Peabody Energy, the largest coal company in the U.S., deployed one of the lawyers on its payroll to Congress last week to argue against the Environmental Protection Agency’s new carbon rule.
This is so common that it normally wouldn’t rate a mention, but in this case it happened to be Obama’s former Harvard law professor Laurence Tribe, who now works for Peabody and is critical of the EPA’s Clean...
The OMB-EPA Kerfuffle That Wasn't
The OMB-EPA Kerfuffle That Wasn't
Is the White House Office of Management and Budget (OMB) deliberately trying to sabotage the EPA’s efforts to regulate carbon dioxide emissions? Is Peter Orszag, the agency’s brainy and genial director, secretly in cahoots with Republican opponents of President Obama’s climate policies?
Not quite – though that may have been your first impression upon reading the raft of articles published yesterday that breathlessly reported that an OMB memo had strongly criticized the EPA’s proposal to regulate greenhouse gases.
The initial story, as dished out by Dow Jones reporter Ian Talley, had all the elements of a hot scoop: internal dissension, a scathing government memo hinting at incompetence and impropriety, and a seeming reversal of one of the administration’s core positions. Eagerly picked up by the press and quickly circulated among the blogosphere, it provided welcome fodder for conservative critics of the president intent on sinking his GHG mitigation policies.
The one problem: the story, as originally formulated, is dead wrong.
As Orszag later clarified on his blog, his agency had in no way opposed the EPA’s proposal to regulate greenhouse gases. Any stories suggesting the contrary were “unfounded,” he said.
The supposed OMB “memo” is, in fact, a collection of all the different comments gathered from the various agencies during the inter-agency review process of the EPA’s proposal. The comment that was widely picked up by the press to suggest that the OMB did not agree with the EPA’s recommendations was revealed to have been made by a Bush administration holdover (surprise, surprise) at the Small Business Administration’s Office of Advocacy.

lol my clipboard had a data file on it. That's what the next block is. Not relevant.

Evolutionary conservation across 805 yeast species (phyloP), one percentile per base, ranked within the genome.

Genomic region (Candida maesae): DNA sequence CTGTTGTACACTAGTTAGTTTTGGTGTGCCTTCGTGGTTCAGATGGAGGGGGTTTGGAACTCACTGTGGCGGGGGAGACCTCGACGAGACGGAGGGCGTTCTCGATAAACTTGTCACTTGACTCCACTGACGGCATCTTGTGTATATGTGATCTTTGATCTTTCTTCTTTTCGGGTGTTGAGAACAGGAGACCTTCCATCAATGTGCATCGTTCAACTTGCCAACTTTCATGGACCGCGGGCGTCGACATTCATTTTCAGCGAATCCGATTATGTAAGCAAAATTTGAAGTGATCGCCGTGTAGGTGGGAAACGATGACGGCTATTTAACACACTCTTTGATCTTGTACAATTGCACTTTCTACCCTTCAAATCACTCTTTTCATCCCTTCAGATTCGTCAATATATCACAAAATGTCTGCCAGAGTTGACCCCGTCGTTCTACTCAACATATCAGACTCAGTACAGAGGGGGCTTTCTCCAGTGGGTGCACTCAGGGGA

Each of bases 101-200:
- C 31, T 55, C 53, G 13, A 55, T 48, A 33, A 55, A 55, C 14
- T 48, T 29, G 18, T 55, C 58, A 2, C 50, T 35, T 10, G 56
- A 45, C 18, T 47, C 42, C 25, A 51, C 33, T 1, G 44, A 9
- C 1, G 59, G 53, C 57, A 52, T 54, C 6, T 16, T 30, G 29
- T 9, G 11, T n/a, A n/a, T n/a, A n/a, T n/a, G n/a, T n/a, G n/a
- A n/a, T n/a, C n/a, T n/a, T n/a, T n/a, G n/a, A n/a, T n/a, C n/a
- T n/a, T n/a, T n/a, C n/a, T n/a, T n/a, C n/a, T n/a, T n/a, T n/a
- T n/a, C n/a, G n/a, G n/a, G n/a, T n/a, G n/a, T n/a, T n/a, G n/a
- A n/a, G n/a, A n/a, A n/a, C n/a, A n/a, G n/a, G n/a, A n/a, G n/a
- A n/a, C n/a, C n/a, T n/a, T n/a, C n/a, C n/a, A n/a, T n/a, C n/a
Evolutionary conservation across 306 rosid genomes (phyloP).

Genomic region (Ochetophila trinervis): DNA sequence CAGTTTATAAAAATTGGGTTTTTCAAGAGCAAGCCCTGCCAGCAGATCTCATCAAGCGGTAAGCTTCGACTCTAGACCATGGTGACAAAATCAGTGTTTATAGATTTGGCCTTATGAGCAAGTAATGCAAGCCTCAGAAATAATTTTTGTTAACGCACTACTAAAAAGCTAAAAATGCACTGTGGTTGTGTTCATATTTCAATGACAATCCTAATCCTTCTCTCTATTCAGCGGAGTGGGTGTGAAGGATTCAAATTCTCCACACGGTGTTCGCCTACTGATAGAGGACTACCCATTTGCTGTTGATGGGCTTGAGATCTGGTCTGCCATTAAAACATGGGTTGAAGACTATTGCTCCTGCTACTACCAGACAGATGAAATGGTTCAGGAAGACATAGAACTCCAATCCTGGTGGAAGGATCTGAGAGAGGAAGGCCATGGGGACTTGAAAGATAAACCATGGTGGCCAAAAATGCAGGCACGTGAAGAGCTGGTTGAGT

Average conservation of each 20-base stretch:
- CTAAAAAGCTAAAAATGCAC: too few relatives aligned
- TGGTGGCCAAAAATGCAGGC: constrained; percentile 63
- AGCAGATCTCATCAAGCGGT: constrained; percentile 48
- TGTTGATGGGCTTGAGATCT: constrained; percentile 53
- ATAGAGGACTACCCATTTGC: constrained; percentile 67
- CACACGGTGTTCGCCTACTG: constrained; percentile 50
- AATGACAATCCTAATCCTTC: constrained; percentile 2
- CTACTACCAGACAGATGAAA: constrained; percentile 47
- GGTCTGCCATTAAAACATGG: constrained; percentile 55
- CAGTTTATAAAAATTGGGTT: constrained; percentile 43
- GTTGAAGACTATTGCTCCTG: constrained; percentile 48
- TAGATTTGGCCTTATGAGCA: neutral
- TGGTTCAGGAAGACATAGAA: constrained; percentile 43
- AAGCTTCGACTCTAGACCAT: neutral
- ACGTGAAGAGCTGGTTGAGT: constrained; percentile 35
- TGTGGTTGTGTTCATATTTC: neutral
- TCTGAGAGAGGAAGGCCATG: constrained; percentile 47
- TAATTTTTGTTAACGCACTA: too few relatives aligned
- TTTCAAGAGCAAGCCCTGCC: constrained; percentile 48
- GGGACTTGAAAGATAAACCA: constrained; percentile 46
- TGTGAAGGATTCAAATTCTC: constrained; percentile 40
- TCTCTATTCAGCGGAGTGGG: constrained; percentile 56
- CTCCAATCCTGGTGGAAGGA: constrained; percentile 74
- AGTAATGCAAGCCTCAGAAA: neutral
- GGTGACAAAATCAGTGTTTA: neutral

As Grist’s David Roberts pointed out in his post-mortem assessment of the debacle, the views of this “independent entity” do not “necessarily reflect the views of the SBA or the Administration.”
So there you have it: a reporter, perhaps tipped off by former Bush administration staff or sympathetic energy industry executives, found one small section critical of the EPA’s proposal among an extensive list of comments and used it to write a story suggesting there is broad disagreement in the Obama camp over how to regulate GHGs – when there is, in fact, none. As Orszag explains:
“The bottom line is that OMB would not have concluded review, which allows the finding to move forward, if we had concerns about whether EPA’s finding was consistent with either the law or the underlying science. The press reports to the contrary are simply false.”
In a certain sense, you can’t blame the mainstream media entirely for jumping on this story. As Roberts notes, conservative lawmakers and interest groups immediately latched onto it, loudly proclaiming it to be the “smoking gun” that proved that the EPA’s proposal would “threaten” the economy and have other grave consequences, prompting reporters like ABC’s Jake Tapper to pick up on it too. This does not excuse the media’s behavior – though, to be fair, I should note that most publications updated their stories upon seeing Orszag’s comments – but, unfortunately, it’s the name of the game.
Just as the mainstream media has been slow to parse deniers’ outrageous claims out of a misguided sense of “balance,” so has it also been slow to do due diligence on stories like this – and climate change is hardly the only topic that gets this treatment – that can confuse and mislead readers.